Basically if you set the 0km/h launch RPM to say 3600rpm and your car is stationary (speed must be 0km/h).
If you floor it the revs will fly to 3600rpm and stay there (it should also spark cut - aka flames and bang bang). As long as the car isn't moving your RPM will halt at 3600rpm (or whatever you set) and stay there. Once you release the clutch the 0km/h limiter will deactivate and it will move to your normal RPM cut. So as you take off the car will launch etc and your RPM limiter will be say 8000rpm or whatever you set for the other RPM limit.
Whilst I cannot help you directly someone (Kashima) on the Internet has done some extensive work on the EPROM and Firmware on the PowerFC. He covers changing the EPROM chip on the hand controller, the binary dumps for the maps, the pinouts for the various sockets and even board/chipsets used.
PowerFC Firmware: http://www.kaele.com/~kashima/car/powerfc/
PowerFC Adapter, Apps: http://www.kaele.com/~kashima/car/pfcadp/
Kashima is very clever in this area - you should read some of his pages if you are intersted in his work etc. There is another guy who is pretty darn clever in terms of the PowerFC and how to play with it - he is Goblin on the Rx7 forums. He originally wrote the "Hacking the PowerFC" documentation and it goes into detail about the datalogit system etc. A bit controversial sure - but worth a read and some interesting things to note in there too.
From time to time there are various rumours or confusion over specific ECU models. The Apexi PowerFC DJetro PRO does not exist for retail sale / standard production use. The Apexi drag car is believed to run a Djetro PRO version which gives it spark cut, 0kmh launch control and djetro. I believe Apexi have simply modified the mainboard firmware to include both chipsets, being Apexi they can do whatever they like.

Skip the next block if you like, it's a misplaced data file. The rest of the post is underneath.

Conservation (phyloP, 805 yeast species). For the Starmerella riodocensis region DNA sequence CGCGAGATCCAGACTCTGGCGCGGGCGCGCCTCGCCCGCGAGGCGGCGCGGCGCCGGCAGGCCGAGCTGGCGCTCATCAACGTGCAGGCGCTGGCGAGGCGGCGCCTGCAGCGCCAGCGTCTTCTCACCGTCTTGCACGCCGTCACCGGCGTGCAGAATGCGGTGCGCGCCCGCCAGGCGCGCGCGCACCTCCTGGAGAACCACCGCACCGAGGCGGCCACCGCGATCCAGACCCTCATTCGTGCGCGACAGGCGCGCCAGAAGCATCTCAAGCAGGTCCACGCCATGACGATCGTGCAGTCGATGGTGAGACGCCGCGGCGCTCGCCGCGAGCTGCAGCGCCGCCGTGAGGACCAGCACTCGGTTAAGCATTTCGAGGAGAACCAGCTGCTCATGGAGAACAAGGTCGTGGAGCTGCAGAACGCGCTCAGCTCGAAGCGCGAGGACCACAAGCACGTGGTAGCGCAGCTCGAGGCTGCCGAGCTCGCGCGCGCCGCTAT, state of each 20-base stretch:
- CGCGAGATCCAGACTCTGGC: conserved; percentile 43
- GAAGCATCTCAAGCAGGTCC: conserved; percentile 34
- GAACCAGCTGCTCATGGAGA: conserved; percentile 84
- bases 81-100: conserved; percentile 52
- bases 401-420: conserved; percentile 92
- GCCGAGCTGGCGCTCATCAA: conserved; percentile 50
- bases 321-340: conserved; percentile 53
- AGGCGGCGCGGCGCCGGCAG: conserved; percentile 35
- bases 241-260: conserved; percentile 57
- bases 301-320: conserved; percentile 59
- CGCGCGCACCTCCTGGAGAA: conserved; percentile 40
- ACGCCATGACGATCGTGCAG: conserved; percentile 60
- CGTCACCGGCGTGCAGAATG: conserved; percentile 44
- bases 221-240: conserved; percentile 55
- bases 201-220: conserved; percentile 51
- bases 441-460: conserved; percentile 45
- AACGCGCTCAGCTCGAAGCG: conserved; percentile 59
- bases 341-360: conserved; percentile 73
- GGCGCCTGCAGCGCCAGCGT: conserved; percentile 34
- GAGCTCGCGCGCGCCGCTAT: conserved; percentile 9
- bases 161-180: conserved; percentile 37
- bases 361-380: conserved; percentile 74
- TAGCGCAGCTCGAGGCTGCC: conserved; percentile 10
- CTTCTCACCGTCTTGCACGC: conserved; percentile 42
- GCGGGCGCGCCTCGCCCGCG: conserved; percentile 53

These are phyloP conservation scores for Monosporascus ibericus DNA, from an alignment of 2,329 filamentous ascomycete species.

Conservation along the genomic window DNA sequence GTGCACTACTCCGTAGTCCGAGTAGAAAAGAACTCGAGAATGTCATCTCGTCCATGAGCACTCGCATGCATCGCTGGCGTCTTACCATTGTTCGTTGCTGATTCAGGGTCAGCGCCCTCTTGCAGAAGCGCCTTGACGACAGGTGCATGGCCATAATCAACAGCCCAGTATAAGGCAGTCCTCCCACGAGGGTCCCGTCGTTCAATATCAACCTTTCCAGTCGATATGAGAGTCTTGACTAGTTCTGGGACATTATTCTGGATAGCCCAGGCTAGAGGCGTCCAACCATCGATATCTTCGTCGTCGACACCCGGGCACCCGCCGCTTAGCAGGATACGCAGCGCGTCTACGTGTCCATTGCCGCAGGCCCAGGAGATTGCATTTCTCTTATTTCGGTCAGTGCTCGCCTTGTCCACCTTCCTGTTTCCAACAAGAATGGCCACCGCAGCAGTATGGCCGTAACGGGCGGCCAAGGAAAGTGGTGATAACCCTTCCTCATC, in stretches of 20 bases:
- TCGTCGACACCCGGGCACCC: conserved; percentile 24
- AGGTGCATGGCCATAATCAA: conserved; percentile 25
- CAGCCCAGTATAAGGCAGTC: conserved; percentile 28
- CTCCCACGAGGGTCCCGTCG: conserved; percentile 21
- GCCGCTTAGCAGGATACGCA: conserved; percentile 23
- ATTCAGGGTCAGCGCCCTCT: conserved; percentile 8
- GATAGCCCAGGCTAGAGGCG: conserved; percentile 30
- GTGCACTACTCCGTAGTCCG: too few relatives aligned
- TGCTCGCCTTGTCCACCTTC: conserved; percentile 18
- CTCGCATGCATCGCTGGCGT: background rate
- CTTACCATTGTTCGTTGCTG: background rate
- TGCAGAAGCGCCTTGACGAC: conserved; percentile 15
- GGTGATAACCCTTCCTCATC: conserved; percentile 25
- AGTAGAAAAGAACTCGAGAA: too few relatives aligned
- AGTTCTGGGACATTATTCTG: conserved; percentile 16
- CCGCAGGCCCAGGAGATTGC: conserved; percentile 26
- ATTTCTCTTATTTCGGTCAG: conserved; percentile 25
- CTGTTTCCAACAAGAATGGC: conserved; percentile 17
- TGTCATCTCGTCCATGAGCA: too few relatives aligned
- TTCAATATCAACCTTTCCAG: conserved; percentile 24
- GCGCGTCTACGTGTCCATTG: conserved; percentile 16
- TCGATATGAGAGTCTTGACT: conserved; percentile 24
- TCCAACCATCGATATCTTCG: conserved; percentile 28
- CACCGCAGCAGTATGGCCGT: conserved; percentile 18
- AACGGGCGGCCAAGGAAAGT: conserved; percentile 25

There are two ways that I can think of to achieve this goal;
The VPC is an old legacy HKS device which lets you run map sensors and emulate standard AFMS.
I dont think it is supported on the mainstream skyline branch but I have seen it for z32 300zx.
I have also seen someone run an rb26 Djetro PFC on a 300zx as they are compatible (with changes).
The Gizzmo launch interface is a spark cut / anti lag box which runs in parallel of the 6 ignition drivers.
This provides on demand spark cut for anti lag launches and flat shifting.
The Djetro and Boost Control Kits use standard mainstream map sensors to provide manifold pressure in digital output. You can use most OEM map sensors to give you a larger scale and accurately show more pressure to the ECU. Here is a short list of known working replacement map sensors;
To install the new map sensor you need to rescale it correctly. You can do so here.
Some members have been looking for a replacement air temp sensor to avoid heat soak or show faster changes in temperature. Some of the guys from the Rx7 club have found a suitable sensor and are trying it out.
They believe it should be a direct swap and work really well with the PowerFC standard AIRT sensor control.
The company is in Victoria which is handy. More news when they test it out and get it working correctly.
As everyone knows the PowerFC's future is in doubt. Apexi have had some financial issues and now there are delays with ordering models. Some units have been scrapped and wont be made anymore. But nevertheless the are still thousands of second hand units on the market. There are still plenty of tuners around and still plenty of workshops who support it. I am even trying to resurrect the RB20/RB25 powerfc by using an RB26 PFC and a custom loom. So needless to stay its not like all the PowerFCs in the market will magically vanish or disappear tomorrow so keep on 'trucking'.